Ray Garland, first vice president and managing director of the San Jose, Calif., office of CB Richard Ellis, reports he participated in a December acquisition that had fallen apart twice in the preceding months because the attempted purchasers, both national REITs, had been unable to secure viable financing. The property, the 94,289 sq. ft., Safeway-anchored Snell Branham Plaza in San Jose, ultimately sold to San Diego-based Burnham Pacific Partners, which has an exclusive relationship with the California Public Employees' Retirement System that has given it access to nearly $1 billion in funding for retail investment.

The abruptness of the CMBS crisis understandably gave investors the willies. Despite assurances of the market's fundamental soundness, people wonder whether more unwelcome surprises might lie around the bend. The political and economic turmoil in other parts of the world certainly don't help matters.

For the moment, however, the retail market appears solid and investors are gradually returning. Almost everyone contacted for this article reports increasing activity, as both borrowers and lenders loosen up. Nonetheless at least one major obstacle stands in the way of substantial improvement: the shortage of product. Observers give several reasons for this.

First, with construction down, the number of newly completed projects is minimal. And thanks to the lack of construction, owners are reluctant to sell. As Garland explains, with little new competition on the horizon, properties should be able to hold their value for a fairly long period. In the meantime, sales are strong and returns are growing. "You have current owners who are enjoying the fruits of ownership and can wait until buyers become more aggressive," he says.

In addition, most of the better existing properties have sold in the past two years and values have not risen enough to make subsequent sales worthwhile. "Much of what remains on the market are Class-B or -C centers, and they'll have difficulty selling," says Richard W. Latella, a senior director in Cushman & Wakefield's Retail Industry Group in New York.

Analysts expect the holding pattern to break fully by summer, and lenders report they are gearing up for a busy year. According to Latella, construction is getting back on track, with a healthy volume of fresh starts, particularly in Florida and California. Some observers caution that supply is starting to outpace demand in the Dallas, Phoenix and Atlanta CBDs.

Greg J. Spevok, director of originations for Bear, Stearns in New York, says his firm is "aggressively seeking good deals," while Geoff Arrobio, a vice president in the Los Angeles office of Irvine, Calif.-based Johnson Capital Group, Inc., declares, "We're hungry to do deals. We're actively marketing."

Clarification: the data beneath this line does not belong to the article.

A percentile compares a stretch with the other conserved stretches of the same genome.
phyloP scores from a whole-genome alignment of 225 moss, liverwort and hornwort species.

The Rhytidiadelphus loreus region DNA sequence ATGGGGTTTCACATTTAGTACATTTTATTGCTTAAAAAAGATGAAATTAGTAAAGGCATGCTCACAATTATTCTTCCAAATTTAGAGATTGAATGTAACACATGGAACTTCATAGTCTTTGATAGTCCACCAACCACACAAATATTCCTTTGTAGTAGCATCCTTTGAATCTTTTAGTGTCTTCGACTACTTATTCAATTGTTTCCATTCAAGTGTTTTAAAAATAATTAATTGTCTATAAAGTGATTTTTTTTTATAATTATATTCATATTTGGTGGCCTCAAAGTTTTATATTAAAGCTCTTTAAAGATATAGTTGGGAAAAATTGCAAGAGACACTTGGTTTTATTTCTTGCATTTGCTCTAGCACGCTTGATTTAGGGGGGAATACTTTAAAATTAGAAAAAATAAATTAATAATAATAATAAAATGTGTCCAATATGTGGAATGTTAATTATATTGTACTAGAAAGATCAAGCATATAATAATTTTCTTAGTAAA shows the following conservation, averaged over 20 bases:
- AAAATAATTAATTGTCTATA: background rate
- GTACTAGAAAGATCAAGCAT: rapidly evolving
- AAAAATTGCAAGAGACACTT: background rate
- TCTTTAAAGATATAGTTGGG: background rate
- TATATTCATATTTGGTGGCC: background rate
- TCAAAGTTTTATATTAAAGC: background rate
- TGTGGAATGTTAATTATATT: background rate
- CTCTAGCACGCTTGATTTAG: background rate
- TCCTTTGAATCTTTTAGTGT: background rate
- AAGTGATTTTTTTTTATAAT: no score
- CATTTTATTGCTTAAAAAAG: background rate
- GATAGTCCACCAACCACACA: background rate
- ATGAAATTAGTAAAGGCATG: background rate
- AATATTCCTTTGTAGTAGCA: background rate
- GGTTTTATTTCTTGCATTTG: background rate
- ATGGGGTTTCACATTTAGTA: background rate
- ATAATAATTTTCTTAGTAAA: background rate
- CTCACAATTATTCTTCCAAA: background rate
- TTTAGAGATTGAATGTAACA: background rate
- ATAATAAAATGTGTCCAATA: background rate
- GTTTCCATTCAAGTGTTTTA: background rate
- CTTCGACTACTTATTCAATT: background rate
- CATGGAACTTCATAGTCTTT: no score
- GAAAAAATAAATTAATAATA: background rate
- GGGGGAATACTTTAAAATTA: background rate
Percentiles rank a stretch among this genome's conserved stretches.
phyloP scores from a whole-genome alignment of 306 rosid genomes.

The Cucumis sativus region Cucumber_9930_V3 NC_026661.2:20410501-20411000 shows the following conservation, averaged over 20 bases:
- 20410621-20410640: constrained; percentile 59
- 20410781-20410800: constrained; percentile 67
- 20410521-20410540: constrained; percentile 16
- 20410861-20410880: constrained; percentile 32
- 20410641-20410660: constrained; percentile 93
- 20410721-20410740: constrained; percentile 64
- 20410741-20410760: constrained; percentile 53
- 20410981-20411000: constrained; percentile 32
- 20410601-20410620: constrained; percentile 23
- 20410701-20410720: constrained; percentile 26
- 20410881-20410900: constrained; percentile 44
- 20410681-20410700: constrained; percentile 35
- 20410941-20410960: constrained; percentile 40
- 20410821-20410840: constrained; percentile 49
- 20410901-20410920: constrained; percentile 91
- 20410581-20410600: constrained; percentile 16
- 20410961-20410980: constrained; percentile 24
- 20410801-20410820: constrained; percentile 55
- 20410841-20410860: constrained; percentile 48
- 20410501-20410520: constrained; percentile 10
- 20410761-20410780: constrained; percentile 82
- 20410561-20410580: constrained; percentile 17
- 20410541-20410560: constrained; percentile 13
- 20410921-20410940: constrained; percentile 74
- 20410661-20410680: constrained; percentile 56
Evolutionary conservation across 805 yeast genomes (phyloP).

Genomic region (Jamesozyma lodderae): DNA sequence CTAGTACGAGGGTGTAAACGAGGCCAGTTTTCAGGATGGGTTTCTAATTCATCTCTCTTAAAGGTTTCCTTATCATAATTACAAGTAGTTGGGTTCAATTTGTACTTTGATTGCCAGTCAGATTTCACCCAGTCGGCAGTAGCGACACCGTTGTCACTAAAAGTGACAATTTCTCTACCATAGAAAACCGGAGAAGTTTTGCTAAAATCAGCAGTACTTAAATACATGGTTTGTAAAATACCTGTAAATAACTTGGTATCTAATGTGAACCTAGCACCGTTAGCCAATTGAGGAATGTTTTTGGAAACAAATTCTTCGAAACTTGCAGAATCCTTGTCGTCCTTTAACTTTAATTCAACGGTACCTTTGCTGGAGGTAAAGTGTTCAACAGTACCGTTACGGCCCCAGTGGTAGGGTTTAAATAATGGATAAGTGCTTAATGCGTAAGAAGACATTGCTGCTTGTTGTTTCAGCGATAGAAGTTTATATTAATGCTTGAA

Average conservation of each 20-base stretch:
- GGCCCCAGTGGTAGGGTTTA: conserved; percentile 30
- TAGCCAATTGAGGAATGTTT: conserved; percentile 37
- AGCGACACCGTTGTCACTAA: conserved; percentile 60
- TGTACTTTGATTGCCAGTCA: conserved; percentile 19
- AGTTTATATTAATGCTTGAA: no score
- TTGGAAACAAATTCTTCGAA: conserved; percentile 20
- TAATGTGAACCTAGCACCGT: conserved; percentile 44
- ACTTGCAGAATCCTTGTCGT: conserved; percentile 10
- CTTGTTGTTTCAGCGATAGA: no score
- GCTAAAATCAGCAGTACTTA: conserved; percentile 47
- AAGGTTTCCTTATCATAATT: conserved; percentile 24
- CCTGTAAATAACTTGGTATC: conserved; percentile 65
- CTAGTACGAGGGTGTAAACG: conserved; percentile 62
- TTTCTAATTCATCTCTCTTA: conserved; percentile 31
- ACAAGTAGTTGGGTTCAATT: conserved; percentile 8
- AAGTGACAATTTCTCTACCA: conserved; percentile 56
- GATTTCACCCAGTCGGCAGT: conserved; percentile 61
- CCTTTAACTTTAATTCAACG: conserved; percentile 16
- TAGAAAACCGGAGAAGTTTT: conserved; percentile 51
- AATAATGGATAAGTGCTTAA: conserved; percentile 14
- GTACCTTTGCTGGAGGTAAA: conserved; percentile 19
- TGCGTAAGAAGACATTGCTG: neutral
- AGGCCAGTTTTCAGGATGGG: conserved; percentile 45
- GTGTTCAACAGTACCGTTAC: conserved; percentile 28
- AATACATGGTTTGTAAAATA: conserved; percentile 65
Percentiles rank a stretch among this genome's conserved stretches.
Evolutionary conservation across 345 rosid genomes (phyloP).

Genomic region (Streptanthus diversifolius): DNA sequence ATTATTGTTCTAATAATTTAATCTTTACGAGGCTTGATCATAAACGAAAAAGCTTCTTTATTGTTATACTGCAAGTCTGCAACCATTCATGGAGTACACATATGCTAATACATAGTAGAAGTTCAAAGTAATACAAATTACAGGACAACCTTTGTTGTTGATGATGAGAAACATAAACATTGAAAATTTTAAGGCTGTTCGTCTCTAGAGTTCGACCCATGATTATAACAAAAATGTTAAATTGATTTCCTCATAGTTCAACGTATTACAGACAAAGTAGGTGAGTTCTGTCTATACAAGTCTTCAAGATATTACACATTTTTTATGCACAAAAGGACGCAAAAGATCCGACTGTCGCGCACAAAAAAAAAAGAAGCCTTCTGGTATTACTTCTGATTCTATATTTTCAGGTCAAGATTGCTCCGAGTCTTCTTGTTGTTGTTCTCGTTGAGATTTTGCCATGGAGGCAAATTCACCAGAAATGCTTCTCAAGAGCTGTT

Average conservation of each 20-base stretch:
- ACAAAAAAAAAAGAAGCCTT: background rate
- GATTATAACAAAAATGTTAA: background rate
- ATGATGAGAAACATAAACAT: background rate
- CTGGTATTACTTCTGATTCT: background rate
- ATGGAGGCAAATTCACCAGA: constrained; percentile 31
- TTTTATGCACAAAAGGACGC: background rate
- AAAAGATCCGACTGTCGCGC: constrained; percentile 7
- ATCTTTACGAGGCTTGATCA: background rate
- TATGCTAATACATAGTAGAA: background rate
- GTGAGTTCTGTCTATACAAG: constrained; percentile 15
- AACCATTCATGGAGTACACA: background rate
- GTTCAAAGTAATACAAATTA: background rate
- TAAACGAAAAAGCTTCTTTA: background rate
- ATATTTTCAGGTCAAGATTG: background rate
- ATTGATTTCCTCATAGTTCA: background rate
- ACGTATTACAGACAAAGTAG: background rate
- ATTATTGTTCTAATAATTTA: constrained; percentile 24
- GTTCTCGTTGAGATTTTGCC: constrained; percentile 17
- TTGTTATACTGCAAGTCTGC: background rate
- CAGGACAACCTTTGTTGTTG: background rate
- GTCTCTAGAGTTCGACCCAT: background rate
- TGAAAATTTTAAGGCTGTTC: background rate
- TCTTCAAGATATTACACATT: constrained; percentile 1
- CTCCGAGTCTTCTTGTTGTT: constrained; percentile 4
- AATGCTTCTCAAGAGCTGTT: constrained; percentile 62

Johnson exclusively represents both Prudential Insurance Co. and Prudential Capital Co. in Utah, Arizona, southern Nevada, southern California and Hawaii, and Arrobio says the statement applies to both entities. He reports his firm handled about $250 million in retail loans for the two companies from mid-'97 to the end of 1998.

A good indicator of the improved financing picture is that many lenders' goals for '99 exceed '98 levels. Joseph Cunningham, president of Liberty Mortgage Acceptance Corp. in Sacramento, Calif., reports Liberty did about $150 million in retail loans last year. He expects to do $250 million this year.

Matt Lituchy, a senior vice president for Cleveland-based Key Bank and director of the bank's Northern California office, says Key Bank has set a goal of $1.6 billion in retail lending for the year, compared to $100 million from September '97 to December '98.

Mueller reports Holliday Fenoglio also anticipates a higher level of activity this year than last. He mentions the firm completed $3.28 billion of property loan transactions last year, a significant portion of it retail.

"[Our office] did $8 million last year, compared to $10 million in '97. That included fixed-rate, joint ventures and dispositions. Debt, equity and dispositions are our chief line of business," he says.

Judging by first-quarter activity, his office appears to be on target to exceed last year's figure. By April, Mueller remarks, he already had 2 million sq. ft. of retail property in the market for loans.

He notes HFF has some "interesting pockets" of permanent money available for not-yet-built supermarket-anchored centers in California. Making the money especially attractive, he adds, the lender is willing to lock in the rate at the start of construction so the developer need not worry about rates changing by the time construction ends. "It's pension fund money. Therefore the investor's willing to take less of a return," he explains.

Even the conduit market is coming back. According to Latella, analysts project 1999 will see $60 billion to $65 billion in CMBS transactions. "That's off from last year but still substantial," he notes.

Today's conduits, however, are more likely to be divisions of banks, insurance companies and other well established firms than the new generation of financial companies that sprang up in recent years. "These are not cowboy lenders like some of the conduits have been," says Arrobio. "We've all been here for many years and plan to be around for many more."